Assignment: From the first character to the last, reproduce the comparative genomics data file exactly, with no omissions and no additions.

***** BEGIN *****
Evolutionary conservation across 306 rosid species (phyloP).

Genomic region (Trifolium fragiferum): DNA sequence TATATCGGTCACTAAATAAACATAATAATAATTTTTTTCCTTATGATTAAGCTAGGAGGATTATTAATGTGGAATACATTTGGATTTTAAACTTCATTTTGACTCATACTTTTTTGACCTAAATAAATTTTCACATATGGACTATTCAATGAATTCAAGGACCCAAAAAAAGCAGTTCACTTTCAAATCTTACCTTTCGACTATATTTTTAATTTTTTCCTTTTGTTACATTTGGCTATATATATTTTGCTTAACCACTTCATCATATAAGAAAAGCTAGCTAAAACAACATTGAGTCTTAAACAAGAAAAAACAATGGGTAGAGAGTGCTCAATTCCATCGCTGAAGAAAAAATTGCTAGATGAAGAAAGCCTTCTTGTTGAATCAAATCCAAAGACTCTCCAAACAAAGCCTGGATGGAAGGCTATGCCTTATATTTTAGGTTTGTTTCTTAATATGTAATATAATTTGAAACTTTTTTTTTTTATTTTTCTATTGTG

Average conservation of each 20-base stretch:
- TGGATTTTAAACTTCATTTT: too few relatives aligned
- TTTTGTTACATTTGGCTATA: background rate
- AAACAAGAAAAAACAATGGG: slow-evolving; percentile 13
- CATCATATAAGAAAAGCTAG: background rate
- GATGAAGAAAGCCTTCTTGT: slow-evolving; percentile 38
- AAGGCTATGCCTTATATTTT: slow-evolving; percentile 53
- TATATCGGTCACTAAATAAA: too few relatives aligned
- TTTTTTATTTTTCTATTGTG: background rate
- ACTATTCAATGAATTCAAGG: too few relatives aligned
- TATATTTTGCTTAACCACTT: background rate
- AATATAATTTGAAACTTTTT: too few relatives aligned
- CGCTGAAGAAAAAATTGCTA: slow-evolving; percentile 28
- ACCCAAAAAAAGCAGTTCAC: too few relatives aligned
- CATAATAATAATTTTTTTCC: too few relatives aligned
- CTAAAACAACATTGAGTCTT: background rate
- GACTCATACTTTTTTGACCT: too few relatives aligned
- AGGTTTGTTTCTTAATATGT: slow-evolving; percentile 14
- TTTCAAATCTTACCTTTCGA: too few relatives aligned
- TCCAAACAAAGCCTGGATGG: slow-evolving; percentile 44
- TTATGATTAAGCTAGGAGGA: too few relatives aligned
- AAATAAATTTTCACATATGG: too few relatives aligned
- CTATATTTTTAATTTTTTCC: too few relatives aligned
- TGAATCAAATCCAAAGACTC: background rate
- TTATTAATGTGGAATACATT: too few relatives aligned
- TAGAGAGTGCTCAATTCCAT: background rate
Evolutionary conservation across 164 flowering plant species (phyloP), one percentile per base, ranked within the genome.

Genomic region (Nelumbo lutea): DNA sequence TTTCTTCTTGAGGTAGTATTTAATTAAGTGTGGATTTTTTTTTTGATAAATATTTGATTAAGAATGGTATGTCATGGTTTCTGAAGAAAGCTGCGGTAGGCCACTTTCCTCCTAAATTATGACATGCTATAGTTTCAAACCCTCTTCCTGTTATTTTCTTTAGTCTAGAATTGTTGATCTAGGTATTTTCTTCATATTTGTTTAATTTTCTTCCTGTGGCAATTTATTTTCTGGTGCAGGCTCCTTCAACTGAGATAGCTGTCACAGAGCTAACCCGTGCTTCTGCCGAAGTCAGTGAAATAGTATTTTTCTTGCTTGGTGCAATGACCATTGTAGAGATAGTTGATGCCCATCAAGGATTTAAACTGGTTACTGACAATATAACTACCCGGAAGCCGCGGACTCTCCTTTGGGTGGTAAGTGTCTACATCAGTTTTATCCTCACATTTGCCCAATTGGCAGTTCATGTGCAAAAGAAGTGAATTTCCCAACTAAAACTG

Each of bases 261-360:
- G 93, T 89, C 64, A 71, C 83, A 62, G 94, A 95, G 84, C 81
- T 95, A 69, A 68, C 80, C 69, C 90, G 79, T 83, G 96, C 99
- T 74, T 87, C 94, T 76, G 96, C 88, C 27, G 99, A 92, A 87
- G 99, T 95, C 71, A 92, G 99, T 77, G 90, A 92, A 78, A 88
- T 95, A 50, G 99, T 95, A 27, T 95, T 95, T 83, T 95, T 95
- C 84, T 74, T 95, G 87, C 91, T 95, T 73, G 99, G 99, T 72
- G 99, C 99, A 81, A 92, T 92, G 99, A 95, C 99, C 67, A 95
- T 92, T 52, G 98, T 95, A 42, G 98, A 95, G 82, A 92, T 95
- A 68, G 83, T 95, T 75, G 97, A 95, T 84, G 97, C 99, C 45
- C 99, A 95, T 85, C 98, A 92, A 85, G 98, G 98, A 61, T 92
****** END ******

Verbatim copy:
Evolutionary conservation across 306 rosid species (phyloP).

Genomic region (Trifolium fragiferum): DNA sequence TATATCGGTCACTAAATAAACATAATAATAATTTTTTTCCTTATGATTAAGCTAGGAGGATTATTAATGTGGAATACATTTGGATTTTAAACTTCATTTTGACTCATACTTTTTTGACCTAAATAAATTTTCACATATGGACTATTCAATGAATTCAAGGACCCAAAAAAAGCAGTTCACTTTCAAATCTTACCTTTCGACTATATTTTTAATTTTTTCCTTTTGTTACATTTGGCTATATATATTTTGCTTAACCACTTCATCATATAAGAAAAGCTAGCTAAAACAACATTGAGTCTTAAACAAGAAAAAACAATGGGTAGAGAGTGCTCAATTCCATCGCTGAAGAAAAAATTGCTAGATGAAGAAAGCCTTCTTGTTGAATCAAATCCAAAGACTCTCCAAACAAAGCCTGGATGGAAGGCTATGCCTTATATTTTAGGTTTGTTTCTTAATATGTAATATAATTTGAAACTTTTTTTTTTTATTTTTCTATTGTG

Average conservation of each 20-base stretch:
- TGGATTTTAAACTTCATTTT: too few relatives aligned
- TTTTGTTACATTTGGCTATA: background rate
- AAACAAGAAAAAACAATGGG: slow-evolving; percentile 13
- CATCATATAAGAAAAGCTAG: background rate
- GATGAAGAAAGCCTTCTTGT: slow-evolving; percentile 38
- AAGGCTATGCCTTATATTTT: slow-evolving; percentile 53
- TATATCGGTCACTAAATAAA: too few relatives aligned
- TTTTTTATTTTTCTATTGTG: background rate
- ACTATTCAATGAATTCAAGG: too few relatives aligned
- TATATTTTGCTTAACCACTT: background rate
- AATATAATTTGAAACTTTTT: too few relatives aligned
- CGCTGAAGAAAAAATTGCTA: slow-evolving; percentile 28
- ACCCAAAAAAAGCAGTTCAC: too few relatives aligned
- CATAATAATAATTTTTTTCC: too few relatives aligned
- CTAAAACAACATTGAGTCTT: background rate
- GACTCATACTTTTTTGACCT: too few relatives aligned
- AGGTTTGTTTCTTAATATGT: slow-evolving; percentile 14
- TTTCAAATCTTACCTTTCGA: too few relatives aligned
- TCCAAACAAAGCCTGGATGG: slow-evolving; percentile 44
- TTATGATTAAGCTAGGAGGA: too few relatives aligned
- AAATAAATTTTCACATATGG: too few relatives aligned
- CTATATTTTTAATTTTTTCC: too few relatives aligned
- TGAATCAAATCCAAAGACTC: background rate
- TTATTAATGTGGAATACATT: too few relatives aligned
- TAGAGAGTGCTCAATTCCAT: background rate
Evolutionary conservation across 164 flowering plant species (phyloP), one percentile per base, ranked within the genome.

Genomic region (Nelumbo lutea): DNA sequence TTTCTTCTTGAGGTAGTATTTAATTAAGTGTGGATTTTTTTTTTGATAAATATTTGATTAAGAATGGTATGTCATGGTTTCTGAAGAAAGCTGCGGTAGGCCACTTTCCTCCTAAATTATGACATGCTATAGTTTCAAACCCTCTTCCTGTTATTTTCTTTAGTCTAGAATTGTTGATCTAGGTATTTTCTTCATATTTGTTTAATTTTCTTCCTGTGGCAATTTATTTTCTGGTGCAGGCTCCTTCAACTGAGATAGCTGTCACAGAGCTAACCCGTGCTTCTGCCGAAGTCAGTGAAATAGTATTTTTCTTGCTTGGTGCAATGACCATTGTAGAGATAGTTGATGCCCATCAAGGATTTAAACTGGTTACTGACAATATAACTACCCGGAAGCCGCGGACTCTCCTTTGGGTGGTAAGTGTCTACATCAGTTTTATCCTCACATTTGCCCAATTGGCAGTTCATGTGCAAAAGAAGTGAATTTCCCAACTAAAACTG

Each of bases 261-360:
- G 93, T 89, C 64, A 71, C 83, A 62, G 94, A 95, G 84, C 81
- T 95, A 69, A 68, C 80, C 69, C 90, G 79, T 83, G 96, C 99
- T 74, T 87, C 94, T 76, G 96, C 88, C 27, G 99, A 92, A 87
- G 99, T 95, C 71, A 92, G 99, T 77, G 90, A 92, A 78, A 88
- T 95, A 50, G 99, T 95, A 27, T 95, T 95, T 83, T 95, T 95
- C 84, T 74, T 95, G 87, C 91, T 95, T 73, G 99, G 99, T 72
- G 99, C 99, A 81, A 92, T 92, G 99, A 95, C 99, C 67, A 95
- T 92, T 52, G 98, T 95, A 42, G 98, A 95, G 82, A 92, T 95
- A 68, G 83, T 95, T 75, G 97, A 95, T 84, G 97, C 99, C 45
- C 99, A 95, T 85, C 98, A 92, A 85, G 98, G 98, A 61, T 92